For example, fire safety that does not comply with international standards such as the American, Hong Kong or Singaporean codes could be a deal breaker if you're hoping for that level of tenant.
“Do your due diligence on the developer's approach to the project: have they thought clearly about property management, and how they set up their service charges?” Hodge advises. “All this future thought about a development's eventual operations would indicate quality above and beyond what can be seen in the show flat.”
Ross Wheble, country head, Knight Frank Cambodia, agrees that the service charge – specifically, whether it would be sufficient to professionally manage the building – should be carefully reviewed.
“While many investors see a low service charge as a short-term cost saving, the long-term impacts on the investment can be significant if the service charge is not sufficient to cover costs. Secondly, who will be managing the property?” he said. “These factors play a significant role in maintaining future value.”
Knight Frank sees an increasing number of investors from Hong Kong now looking at opportunities in Cambodia, both for business and investment in the real estate sector, while FDI into Cambodia has been underpinned by investment from China for some years now.
Although rents in the high-end sector in Phnom Penh have declined by as much as 25 per cent since the beginning of 2017, due to a significant increase in supply, Wheble believes Cambodia remains a good proposition for foreign investors to consider.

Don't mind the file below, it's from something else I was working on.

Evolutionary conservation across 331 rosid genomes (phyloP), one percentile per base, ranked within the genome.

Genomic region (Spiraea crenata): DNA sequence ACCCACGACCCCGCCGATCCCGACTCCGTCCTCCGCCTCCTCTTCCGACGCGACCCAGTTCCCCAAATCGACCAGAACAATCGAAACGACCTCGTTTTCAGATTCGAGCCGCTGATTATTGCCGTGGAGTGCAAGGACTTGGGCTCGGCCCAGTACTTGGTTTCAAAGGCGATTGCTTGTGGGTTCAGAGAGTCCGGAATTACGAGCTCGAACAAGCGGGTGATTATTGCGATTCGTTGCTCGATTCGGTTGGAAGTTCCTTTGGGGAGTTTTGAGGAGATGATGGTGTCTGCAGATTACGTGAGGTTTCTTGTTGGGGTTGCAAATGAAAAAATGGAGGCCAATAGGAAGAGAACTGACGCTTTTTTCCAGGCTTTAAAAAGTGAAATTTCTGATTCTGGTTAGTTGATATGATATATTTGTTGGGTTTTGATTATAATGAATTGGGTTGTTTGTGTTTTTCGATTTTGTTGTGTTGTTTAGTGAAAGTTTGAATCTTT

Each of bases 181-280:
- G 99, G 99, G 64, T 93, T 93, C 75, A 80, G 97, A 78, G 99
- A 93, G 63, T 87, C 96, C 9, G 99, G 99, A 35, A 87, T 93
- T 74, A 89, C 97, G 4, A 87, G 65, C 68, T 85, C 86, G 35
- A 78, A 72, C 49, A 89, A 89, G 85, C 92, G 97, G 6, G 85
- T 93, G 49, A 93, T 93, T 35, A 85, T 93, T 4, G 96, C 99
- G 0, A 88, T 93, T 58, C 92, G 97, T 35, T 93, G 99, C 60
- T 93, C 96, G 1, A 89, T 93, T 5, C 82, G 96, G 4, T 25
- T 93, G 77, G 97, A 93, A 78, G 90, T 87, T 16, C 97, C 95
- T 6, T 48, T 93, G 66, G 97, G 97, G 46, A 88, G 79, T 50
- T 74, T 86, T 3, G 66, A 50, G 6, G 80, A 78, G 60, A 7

Exterior of Leedon Heights, Sen Sok district of Phnom Penh. Photo: CBRE Cambodia
“Absolutely, but this requires a good knowledge of the market and an understanding of where the future demand is coming from,” he said. “For a market to be sustainable it needs to be driven by domestic demand and investors should be focusing more on the affordable projects in Cambodia.”
As well as understanding your target market, Wheble advises having a realistic exit strategy which should be discussed with your real estate consultant.
“Key considerations would also include due diligence on the developer, track record, financial reserves, contractors that are being used during the construction and so on,” he said. “Investors should consider surrounding land uses and research what is being developed adjacent to a project as this may impact on the future views and natural light, which affects saleability when looking to resell.”
According to Wheble, major growth areas at the moments include Toul Kork and Sen Sok to the north and northwest of the city, Hun Sen Boulevard to the south of the city and the Chroy Changvar peninsula to the northeast of the city. “These represent good medium-to long-term growth prospects but investors should be prepared to hold onto a unit for between five to seven years after completion,” he said.
Lobby at L'Attrait Boeung Keng Kang. Photo: CBRE Cambodia
What you can buy for US$139,200-680,000:
Fully furnished units in L'Attrait Boeung Keng Kang, a new-build condominium project by a Japanese developer situated close to the Phnom Penh central business district and top international schools. Amenities include a 75-foot swimming pool, gym with hi-tech equipment, laundry service and climbing wall.
Units ranging from studios to three bedrooms in Leedon Heights, a condominium project under construction in the Sen Sok district of Phnom Penh, next to Aeon2. According to CBRE, the project is a joint venture between Cambodian, Singaporean and Taiwanese corporations with many years of experience in delivering high quality residential and commercial developments in Cambodia. Completion is slated by end of 2024.